In my life these days, both steep and learning they are.
Moreover, it's my own doing: I decided to reclaim part of my previous life. When I lived in Vancouver back in the late 1970s and early 1980s, I discovered local wines, and made several trips to the Okanagan, learning a lot along the way, even though it wasn't exactly book learning.
After I moved to suburban Virginia and got on to the Internet, I set up CANWINE, an email list to discuss Canadian wines, and a small website: back in those days, the words "Canadian wine" more frequently got a gag response from most people with memories of nights lost to vast quantities of Baby Duck, and not the sort of serious discussion about wines you'd find in a serious restaurant.
Kept the list going even after I moved back to Calgary, started (and finished) my Masters, and then life intervened. It's not that I quit drinking Canadian wines, but I didn't have the opportunity to tour wineries or keep in touch with all the friends I made (winery owners, winemakers, industry representatives, and keen consumers) the same way, despite a desire to. And then the final straw was losing my favourite tasting partner, and even the desire almost disappeared.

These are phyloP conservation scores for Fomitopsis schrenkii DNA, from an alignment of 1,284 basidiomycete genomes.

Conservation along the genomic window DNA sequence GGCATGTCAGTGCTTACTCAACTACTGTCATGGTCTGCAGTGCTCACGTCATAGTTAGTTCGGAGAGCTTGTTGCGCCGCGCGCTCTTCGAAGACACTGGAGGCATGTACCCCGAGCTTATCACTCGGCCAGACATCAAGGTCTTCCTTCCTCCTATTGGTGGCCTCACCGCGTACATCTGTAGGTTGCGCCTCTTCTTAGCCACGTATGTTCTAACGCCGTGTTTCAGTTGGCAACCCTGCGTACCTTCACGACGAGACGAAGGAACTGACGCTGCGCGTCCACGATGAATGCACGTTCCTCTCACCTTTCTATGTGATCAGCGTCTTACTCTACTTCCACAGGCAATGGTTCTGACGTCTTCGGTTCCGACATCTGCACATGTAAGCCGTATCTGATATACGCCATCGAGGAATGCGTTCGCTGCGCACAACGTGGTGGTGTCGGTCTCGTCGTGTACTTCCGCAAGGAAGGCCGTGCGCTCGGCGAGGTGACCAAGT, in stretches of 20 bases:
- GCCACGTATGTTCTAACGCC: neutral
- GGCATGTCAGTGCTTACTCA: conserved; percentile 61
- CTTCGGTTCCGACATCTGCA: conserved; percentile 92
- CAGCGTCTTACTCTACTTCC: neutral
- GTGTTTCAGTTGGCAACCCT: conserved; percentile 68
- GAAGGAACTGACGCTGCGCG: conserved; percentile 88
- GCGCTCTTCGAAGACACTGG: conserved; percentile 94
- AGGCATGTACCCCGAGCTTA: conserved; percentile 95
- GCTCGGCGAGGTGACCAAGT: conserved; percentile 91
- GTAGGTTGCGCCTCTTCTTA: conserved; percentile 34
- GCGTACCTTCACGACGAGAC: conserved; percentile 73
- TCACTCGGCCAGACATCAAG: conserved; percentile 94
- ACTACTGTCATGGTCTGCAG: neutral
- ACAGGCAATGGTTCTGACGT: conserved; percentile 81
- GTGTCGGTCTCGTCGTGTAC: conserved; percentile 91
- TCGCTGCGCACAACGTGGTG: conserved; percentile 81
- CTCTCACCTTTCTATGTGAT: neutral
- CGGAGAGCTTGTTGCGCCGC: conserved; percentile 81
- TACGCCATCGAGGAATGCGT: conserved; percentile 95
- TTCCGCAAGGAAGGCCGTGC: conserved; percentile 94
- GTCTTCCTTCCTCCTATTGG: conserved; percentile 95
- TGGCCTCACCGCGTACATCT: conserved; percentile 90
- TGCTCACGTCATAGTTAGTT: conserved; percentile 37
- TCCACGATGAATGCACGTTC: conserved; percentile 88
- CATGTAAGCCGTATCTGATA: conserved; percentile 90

Until lately, when I decided that I found some old friends on Twitter, having weekly chats about the winery scenes in both British Columbia and Ontario, and realized how much I missed it. This time, however, I decided a different approach was needed, and investigated options to further my knowledge.
So I signed up for Level 1 of the Wine and Spirit Education Trust classes, and have been having a lot of fun. Like an old athlete who discovers they still have a modicum of muscle memory even if they are out-of-shape, I've found that my nose is still reasonably sensitive, although the wine industry has changed so much in the last ten to fifteen years that I feel like I've been sleeping through all of it -- and in some ways, I guess I have been.
But I'm definitely having fun with it, and will work my way through for at least another two levels, as well as their Canadian Wine Scholar program: I doubt CANWINE will rise from the ashes like an inebriated phoenix, but at least I'll enjoy picking up my consuming habit more.
Unlike last year, when I was one of the artists, I had no formal role in this year's Equinox Vigil, except to mourn friends from the local arts scene we lost, and to comfort and support others whose grief was far more raw and profound with those losses than mine. That I survived more than two hours with only one good cry is, in my world, astounding and gratifying: others did not. As usual, when I felt uncomfortable, I was grateful to have taken along my camera to capture some of the moments earlier in the evening, which accompany this post.
Tuesday, 29 September 2015
The shop is currently empty.